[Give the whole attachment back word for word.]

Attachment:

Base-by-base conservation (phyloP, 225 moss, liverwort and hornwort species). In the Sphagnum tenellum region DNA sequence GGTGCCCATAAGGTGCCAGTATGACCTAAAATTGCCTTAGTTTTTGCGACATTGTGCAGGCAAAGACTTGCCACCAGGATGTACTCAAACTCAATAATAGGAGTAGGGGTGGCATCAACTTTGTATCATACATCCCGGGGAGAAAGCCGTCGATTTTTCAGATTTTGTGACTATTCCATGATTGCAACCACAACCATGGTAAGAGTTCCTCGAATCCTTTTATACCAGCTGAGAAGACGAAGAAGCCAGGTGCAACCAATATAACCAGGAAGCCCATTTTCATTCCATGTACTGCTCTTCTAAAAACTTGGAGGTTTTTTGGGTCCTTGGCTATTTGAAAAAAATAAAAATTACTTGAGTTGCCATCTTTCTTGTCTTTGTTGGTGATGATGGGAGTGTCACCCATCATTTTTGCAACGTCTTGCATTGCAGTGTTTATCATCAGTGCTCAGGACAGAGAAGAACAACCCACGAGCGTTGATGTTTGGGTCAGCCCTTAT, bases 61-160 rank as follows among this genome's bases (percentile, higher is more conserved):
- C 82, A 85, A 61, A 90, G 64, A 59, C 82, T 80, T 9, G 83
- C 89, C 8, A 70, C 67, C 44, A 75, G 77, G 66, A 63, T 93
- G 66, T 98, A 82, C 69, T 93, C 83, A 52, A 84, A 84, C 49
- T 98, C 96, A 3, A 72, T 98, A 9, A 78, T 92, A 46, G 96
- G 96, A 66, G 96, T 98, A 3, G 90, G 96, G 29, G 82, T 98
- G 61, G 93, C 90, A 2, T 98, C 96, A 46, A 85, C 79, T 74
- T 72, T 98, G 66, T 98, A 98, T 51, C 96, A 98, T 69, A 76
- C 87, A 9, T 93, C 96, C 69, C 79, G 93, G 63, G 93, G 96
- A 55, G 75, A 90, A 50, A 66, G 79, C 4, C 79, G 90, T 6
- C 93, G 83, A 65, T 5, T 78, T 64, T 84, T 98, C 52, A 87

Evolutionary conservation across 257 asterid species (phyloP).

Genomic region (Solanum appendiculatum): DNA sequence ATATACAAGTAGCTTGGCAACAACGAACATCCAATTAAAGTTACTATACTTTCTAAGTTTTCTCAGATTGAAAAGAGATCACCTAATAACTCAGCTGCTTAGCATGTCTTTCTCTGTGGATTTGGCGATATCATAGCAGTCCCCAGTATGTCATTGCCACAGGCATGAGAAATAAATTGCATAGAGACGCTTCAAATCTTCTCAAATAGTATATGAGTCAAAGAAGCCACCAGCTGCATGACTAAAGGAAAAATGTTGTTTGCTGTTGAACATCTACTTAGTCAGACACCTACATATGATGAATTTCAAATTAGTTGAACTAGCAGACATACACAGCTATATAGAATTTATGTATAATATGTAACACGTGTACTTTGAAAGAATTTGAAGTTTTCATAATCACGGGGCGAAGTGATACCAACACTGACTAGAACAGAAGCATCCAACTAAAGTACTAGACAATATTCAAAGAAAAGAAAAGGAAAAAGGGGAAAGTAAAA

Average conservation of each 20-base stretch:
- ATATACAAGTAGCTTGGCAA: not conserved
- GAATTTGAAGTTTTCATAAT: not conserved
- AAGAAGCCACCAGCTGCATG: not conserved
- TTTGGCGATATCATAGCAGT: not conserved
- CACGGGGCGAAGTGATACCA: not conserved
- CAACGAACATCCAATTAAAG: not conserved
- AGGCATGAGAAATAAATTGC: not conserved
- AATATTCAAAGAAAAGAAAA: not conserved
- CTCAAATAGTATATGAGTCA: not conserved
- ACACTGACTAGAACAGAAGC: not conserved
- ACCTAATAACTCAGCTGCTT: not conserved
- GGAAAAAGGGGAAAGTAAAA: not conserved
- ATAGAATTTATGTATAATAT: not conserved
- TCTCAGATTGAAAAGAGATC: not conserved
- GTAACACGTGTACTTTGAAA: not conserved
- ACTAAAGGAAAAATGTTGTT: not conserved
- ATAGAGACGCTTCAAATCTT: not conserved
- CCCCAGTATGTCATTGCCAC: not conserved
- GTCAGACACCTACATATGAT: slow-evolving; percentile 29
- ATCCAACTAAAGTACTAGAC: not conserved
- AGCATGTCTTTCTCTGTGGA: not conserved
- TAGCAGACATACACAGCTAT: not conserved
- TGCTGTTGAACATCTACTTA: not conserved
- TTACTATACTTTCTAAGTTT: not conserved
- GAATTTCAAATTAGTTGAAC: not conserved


Base-by-base conservation (phyloP, 225 moss, liverwort and hornwort species). In the Sphagnum tenellum region DNA sequence GGTGCCCATAAGGTGCCAGTATGACCTAAAATTGCCTTAGTTTTTGCGACATTGTGCAGGCAAAGACTTGCCACCAGGATGTACTCAAACTCAATAATAGGAGTAGGGGTGGCATCAACTTTGTATCATACATCCCGGGGAGAAAGCCGTCGATTTTTCAGATTTTGTGACTATTCCATGATTGCAACCACAACCATGGTAAGAGTTCCTCGAATCCTTTTATACCAGCTGAGAAGACGAAGAAGCCAGGTGCAACCAATATAACCAGGAAGCCCATTTTCATTCCATGTACTGCTCTTCTAAAAACTTGGAGGTTTTTTGGGTCCTTGGCTATTTGAAAAAAATAAAAATTACTTGAGTTGCCATCTTTCTTGTCTTTGTTGGTGATGATGGGAGTGTCACCCATCATTTTTGCAACGTCTTGCATTGCAGTGTTTATCATCAGTGCTCAGGACAGAGAAGAACAACCCACGAGCGTTGATGTTTGGGTCAGCCCTTAT, bases 61-160 rank as follows among this genome's bases (percentile, higher is more conserved):
- C 82, A 85, A 61, A 90, G 64, A 59, C 82, T 80, T 9, G 83
- C 89, C 8, A 70, C 67, C 44, A 75, G 77, G 66, A 63, T 93
- G 66, T 98, A 82, C 69, T 93, C 83, A 52, A 84, A 84, C 49
- T 98, C 96, A 3, A 72, T 98, A 9, A 78, T 92, A 46, G 96
- G 96, A 66, G 96, T 98, A 3, G 90, G 96, G 29, G 82, T 98
- G 61, G 93, C 90, A 2, T 98, C 96, A 46, A 85, C 79, T 74
- T 72, T 98, G 66, T 98, A 98, T 51, C 96, A 98, T 69, A 76
- C 87, A 9, T 93, C 96, C 69, C 79, G 93, G 63, G 93, G 96
- A 55, G 75, A 90, A 50, A 66, G 79, C 4, C 79, G 90, T 6
- C 93, G 83, A 65, T 5, T 78, T 64, T 84, T 98, C 52, A 87

Evolutionary conservation across 257 asterid species (phyloP).

Genomic region (Solanum appendiculatum): DNA sequence ATATACAAGTAGCTTGGCAACAACGAACATCCAATTAAAGTTACTATACTTTCTAAGTTTTCTCAGATTGAAAAGAGATCACCTAATAACTCAGCTGCTTAGCATGTCTTTCTCTGTGGATTTGGCGATATCATAGCAGTCCCCAGTATGTCATTGCCACAGGCATGAGAAATAAATTGCATAGAGACGCTTCAAATCTTCTCAAATAGTATATGAGTCAAAGAAGCCACCAGCTGCATGACTAAAGGAAAAATGTTGTTTGCTGTTGAACATCTACTTAGTCAGACACCTACATATGATGAATTTCAAATTAGTTGAACTAGCAGACATACACAGCTATATAGAATTTATGTATAATATGTAACACGTGTACTTTGAAAGAATTTGAAGTTTTCATAATCACGGGGCGAAGTGATACCAACACTGACTAGAACAGAAGCATCCAACTAAAGTACTAGACAATATTCAAAGAAAAGAAAAGGAAAAAGGGGAAAGTAAAA

Average conservation of each 20-base stretch:
- ATATACAAGTAGCTTGGCAA: not conserved
- GAATTTGAAGTTTTCATAAT: not conserved
- AAGAAGCCACCAGCTGCATG: not conserved
- TTTGGCGATATCATAGCAGT: not conserved
- CACGGGGCGAAGTGATACCA: not conserved
- CAACGAACATCCAATTAAAG: not conserved
- AGGCATGAGAAATAAATTGC: not conserved
- AATATTCAAAGAAAAGAAAA: not conserved
- CTCAAATAGTATATGAGTCA: not conserved
- ACACTGACTAGAACAGAAGC: not conserved
- ACCTAATAACTCAGCTGCTT: not conserved
- GGAAAAAGGGGAAAGTAAAA: not conserved
- ATAGAATTTATGTATAATAT: not conserved
- TCTCAGATTGAAAAGAGATC: not conserved
- GTAACACGTGTACTTTGAAA: not conserved
- ACTAAAGGAAAAATGTTGTT: not conserved
- ATAGAGACGCTTCAAATCTT: not conserved
- CCCCAGTATGTCATTGCCAC: not conserved
- GTCAGACACCTACATATGAT: slow-evolving; percentile 29
- ATCCAACTAAAGTACTAGAC: not conserved
- AGCATGTCTTTCTCTGTGGA: not conserved
- TAGCAGACATACACAGCTAT: not conserved
- TGCTGTTGAACATCTACTTA: not conserved
- TTACTATACTTTCTAAGTTT: not conserved
- GAATTTCAAATTAGTTGAAC: not conserved